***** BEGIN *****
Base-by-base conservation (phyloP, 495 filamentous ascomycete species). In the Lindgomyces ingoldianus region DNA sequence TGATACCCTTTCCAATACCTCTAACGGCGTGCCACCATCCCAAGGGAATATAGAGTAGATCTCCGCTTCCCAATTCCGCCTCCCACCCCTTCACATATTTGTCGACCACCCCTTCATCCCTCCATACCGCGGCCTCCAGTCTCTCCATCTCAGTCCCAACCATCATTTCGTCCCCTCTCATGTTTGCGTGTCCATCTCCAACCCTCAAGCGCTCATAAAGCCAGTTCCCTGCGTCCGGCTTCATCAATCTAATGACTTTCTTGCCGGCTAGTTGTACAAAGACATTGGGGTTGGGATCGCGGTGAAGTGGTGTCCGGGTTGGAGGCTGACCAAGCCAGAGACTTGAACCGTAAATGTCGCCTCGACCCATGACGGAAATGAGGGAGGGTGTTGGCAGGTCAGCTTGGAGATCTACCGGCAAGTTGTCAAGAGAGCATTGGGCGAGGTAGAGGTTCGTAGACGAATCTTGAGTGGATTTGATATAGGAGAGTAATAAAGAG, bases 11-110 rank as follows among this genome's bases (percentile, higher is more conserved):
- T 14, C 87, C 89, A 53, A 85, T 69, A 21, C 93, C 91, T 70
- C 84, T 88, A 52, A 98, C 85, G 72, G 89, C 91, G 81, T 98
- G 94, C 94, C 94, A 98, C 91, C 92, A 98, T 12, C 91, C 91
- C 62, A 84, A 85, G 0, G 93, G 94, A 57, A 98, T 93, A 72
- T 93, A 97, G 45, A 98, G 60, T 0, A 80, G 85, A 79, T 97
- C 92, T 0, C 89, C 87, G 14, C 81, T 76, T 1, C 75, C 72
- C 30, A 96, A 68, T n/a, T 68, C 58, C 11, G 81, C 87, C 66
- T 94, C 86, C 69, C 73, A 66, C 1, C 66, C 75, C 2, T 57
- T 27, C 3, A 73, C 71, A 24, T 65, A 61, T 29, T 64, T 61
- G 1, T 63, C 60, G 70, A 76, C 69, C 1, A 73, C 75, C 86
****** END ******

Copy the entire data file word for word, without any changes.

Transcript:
Base-by-base conservation (phyloP, 495 filamentous ascomycete species). In the Lindgomyces ingoldianus region DNA sequence TGATACCCTTTCCAATACCTCTAACGGCGTGCCACCATCCCAAGGGAATATAGAGTAGATCTCCGCTTCCCAATTCCGCCTCCCACCCCTTCACATATTTGTCGACCACCCCTTCATCCCTCCATACCGCGGCCTCCAGTCTCTCCATCTCAGTCCCAACCATCATTTCGTCCCCTCTCATGTTTGCGTGTCCATCTCCAACCCTCAAGCGCTCATAAAGCCAGTTCCCTGCGTCCGGCTTCATCAATCTAATGACTTTCTTGCCGGCTAGTTGTACAAAGACATTGGGGTTGGGATCGCGGTGAAGTGGTGTCCGGGTTGGAGGCTGACCAAGCCAGAGACTTGAACCGTAAATGTCGCCTCGACCCATGACGGAAATGAGGGAGGGTGTTGGCAGGTCAGCTTGGAGATCTACCGGCAAGTTGTCAAGAGAGCATTGGGCGAGGTAGAGGTTCGTAGACGAATCTTGAGTGGATTTGATATAGGAGAGTAATAAAGAG, bases 11-110 rank as follows among this genome's bases (percentile, higher is more conserved):
- T 14, C 87, C 89, A 53, A 85, T 69, A 21, C 93, C 91, T 70
- C 84, T 88, A 52, A 98, C 85, G 72, G 89, C 91, G 81, T 98
- G 94, C 94, C 94, A 98, C 91, C 92, A 98, T 12, C 91, C 91
- C 62, A 84, A 85, G 0, G 93, G 94, A 57, A 98, T 93, A 72
- T 93, A 97, G 45, A 98, G 60, T 0, A 80, G 85, A 79, T 97
- C 92, T 0, C 89, C 87, G 14, C 81, T 76, T 1, C 75, C 72
- C 30, A 96, A 68, T n/a, T 68, C 58, C 11, G 81, C 87, C 66
- T 94, C 86, C 69, C 73, A 66, C 1, C 66, C 75, C 2, T 57
- T 27, C 3, A 73, C 71, A 24, T 65, A 61, T 29, T 64, T 61
- G 1, T 63, C 60, G 70, A 76, C 69, C 1, A 73, C 75, C 86